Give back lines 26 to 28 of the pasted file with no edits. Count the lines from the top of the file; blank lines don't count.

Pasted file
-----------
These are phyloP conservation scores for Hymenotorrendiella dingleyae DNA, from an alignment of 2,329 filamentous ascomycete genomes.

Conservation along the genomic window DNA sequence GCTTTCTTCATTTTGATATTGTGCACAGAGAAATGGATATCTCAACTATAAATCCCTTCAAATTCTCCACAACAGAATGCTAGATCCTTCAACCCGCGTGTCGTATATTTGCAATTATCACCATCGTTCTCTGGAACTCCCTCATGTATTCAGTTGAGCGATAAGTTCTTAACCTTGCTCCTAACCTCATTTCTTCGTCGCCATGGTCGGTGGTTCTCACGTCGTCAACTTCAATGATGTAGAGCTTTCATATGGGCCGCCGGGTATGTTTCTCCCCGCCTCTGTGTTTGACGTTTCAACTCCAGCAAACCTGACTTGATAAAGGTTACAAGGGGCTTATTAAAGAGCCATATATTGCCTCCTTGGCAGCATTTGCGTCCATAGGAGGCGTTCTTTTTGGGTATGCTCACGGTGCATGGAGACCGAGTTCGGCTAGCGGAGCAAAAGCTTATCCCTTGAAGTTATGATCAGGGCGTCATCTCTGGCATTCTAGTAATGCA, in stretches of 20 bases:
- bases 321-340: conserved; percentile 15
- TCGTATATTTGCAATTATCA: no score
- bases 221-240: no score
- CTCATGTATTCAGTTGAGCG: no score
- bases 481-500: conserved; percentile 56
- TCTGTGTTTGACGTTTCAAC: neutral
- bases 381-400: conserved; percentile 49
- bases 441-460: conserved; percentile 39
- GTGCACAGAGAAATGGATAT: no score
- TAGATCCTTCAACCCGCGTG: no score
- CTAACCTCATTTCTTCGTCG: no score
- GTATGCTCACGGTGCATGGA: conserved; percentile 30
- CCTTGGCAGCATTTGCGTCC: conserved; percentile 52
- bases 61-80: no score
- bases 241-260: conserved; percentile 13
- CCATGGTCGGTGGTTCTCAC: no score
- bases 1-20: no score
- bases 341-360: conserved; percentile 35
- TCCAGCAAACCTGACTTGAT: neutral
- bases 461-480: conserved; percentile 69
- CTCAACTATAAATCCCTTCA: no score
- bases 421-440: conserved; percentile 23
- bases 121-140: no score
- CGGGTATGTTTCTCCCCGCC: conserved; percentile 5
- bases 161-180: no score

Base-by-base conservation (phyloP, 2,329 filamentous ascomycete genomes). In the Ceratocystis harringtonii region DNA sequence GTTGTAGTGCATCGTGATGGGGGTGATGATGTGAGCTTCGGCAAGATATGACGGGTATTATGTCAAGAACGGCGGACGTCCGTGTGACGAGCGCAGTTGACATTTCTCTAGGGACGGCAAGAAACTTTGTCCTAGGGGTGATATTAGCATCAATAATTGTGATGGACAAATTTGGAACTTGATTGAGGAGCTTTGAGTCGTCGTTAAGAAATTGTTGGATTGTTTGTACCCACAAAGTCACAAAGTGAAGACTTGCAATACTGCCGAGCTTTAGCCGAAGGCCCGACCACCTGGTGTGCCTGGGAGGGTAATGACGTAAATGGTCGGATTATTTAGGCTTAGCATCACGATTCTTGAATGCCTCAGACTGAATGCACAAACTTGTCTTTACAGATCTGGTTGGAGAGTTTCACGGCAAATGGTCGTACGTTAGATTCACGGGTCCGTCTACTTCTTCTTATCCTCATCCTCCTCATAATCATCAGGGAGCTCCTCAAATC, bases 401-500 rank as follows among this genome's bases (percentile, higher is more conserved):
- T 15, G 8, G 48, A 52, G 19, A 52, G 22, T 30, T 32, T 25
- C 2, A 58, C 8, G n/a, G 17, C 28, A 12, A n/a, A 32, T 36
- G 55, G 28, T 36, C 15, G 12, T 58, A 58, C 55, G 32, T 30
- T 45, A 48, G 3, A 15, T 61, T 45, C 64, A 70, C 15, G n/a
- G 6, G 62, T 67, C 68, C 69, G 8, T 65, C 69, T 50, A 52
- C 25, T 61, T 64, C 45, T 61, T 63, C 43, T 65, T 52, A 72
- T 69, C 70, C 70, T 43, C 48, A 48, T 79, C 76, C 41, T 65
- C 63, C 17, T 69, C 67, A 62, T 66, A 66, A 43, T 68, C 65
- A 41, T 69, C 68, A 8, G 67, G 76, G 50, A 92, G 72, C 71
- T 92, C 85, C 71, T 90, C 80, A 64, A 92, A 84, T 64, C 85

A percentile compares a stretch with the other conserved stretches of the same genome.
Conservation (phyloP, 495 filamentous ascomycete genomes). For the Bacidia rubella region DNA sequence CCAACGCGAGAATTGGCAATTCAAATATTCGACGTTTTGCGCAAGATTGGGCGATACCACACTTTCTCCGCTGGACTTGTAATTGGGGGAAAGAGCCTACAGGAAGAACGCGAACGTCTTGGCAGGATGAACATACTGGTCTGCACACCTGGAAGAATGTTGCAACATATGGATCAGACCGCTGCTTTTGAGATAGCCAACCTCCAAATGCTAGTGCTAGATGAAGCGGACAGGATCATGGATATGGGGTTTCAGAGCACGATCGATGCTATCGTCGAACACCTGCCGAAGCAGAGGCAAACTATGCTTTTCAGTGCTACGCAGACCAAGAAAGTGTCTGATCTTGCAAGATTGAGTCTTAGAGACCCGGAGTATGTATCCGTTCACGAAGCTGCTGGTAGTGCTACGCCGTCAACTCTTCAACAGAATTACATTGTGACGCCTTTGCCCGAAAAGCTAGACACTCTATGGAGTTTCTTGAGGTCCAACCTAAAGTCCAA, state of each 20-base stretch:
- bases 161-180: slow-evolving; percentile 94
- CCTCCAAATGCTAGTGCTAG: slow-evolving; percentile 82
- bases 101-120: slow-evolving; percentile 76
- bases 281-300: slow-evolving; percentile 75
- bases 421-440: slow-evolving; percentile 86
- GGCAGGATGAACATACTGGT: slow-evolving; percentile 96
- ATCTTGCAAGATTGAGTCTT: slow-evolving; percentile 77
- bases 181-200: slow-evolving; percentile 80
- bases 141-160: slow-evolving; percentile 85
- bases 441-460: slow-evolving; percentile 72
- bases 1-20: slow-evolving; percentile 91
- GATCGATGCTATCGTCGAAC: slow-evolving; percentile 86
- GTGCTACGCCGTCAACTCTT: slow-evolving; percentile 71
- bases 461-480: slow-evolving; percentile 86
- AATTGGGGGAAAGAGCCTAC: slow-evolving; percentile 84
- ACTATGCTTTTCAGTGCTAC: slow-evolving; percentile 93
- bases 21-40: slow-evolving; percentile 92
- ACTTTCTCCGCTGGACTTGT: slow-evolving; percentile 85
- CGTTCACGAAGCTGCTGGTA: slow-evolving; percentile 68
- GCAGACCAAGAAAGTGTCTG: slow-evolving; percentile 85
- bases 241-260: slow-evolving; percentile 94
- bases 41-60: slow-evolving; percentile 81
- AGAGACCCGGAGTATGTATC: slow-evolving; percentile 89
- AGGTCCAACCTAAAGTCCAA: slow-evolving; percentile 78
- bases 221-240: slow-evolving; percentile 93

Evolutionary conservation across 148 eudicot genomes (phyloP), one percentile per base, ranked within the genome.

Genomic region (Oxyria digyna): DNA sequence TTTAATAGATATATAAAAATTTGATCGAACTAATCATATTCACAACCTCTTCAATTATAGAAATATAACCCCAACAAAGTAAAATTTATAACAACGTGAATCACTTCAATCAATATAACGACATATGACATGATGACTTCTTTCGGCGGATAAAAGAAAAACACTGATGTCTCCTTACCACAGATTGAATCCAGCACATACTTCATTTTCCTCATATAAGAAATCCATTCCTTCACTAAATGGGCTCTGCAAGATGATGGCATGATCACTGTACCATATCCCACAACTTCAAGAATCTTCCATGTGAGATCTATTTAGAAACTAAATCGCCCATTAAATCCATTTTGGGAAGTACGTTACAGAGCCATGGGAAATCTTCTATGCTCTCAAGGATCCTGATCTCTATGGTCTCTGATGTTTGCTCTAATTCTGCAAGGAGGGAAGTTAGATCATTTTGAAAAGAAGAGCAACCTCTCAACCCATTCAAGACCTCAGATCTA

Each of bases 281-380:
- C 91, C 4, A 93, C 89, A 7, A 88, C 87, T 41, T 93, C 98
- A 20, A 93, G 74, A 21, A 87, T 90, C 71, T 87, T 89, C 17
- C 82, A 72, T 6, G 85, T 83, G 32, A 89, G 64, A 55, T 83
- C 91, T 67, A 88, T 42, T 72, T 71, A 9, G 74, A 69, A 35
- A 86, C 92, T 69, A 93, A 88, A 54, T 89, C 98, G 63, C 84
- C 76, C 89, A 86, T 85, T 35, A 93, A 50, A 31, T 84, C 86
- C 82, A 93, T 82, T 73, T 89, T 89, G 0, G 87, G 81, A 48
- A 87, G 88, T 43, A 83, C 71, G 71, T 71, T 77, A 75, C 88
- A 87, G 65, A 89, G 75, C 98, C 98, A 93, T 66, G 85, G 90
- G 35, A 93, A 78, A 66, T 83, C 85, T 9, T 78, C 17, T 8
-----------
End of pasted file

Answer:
- CGGGTATGTTTCTCCCCGCC: conserved; percentile 5
- bases 161-180: no score

Base-by-base conservation (phyloP, 2,329 filamentous ascomycete genomes). In the Ceratocystis harringtonii region DNA sequence GTTGTAGTGCATCGTGATGGGGGTGATGATGTGAGCTTCGGCAAGATATGACGGGTATTATGTCAAGAACGGCGGACGTCCGTGTGACGAGCGCAGTTGACATTTCTCTAGGGACGGCAAGAAACTTTGTCCTAGGGGTGATATTAGCATCAATAATTGTGATGGACAAATTTGGAACTTGATTGAGGAGCTTTGAGTCGTCGTTAAGAAATTGTTGGATTGTTTGTACCCACAAAGTCACAAAGTGAAGACTTGCAATACTGCCGAGCTTTAGCCGAAGGCCCGACCACCTGGTGTGCCTGGGAGGGTAATGACGTAAATGGTCGGATTATTTAGGCTTAGCATCACGATTCTTGAATGCCTCAGACTGAATGCACAAACTTGTCTTTACAGATCTGGTTGGAGAGTTTCACGGCAAATGGTCGTACGTTAGATTCACGGGTCCGTCTACTTCTTCTTATCCTCATCCTCCTCATAATCATCAGGGAGCTCCTCAAATC, bases 401-500 rank as follows among this genome's bases (percentile, higher is more conserved):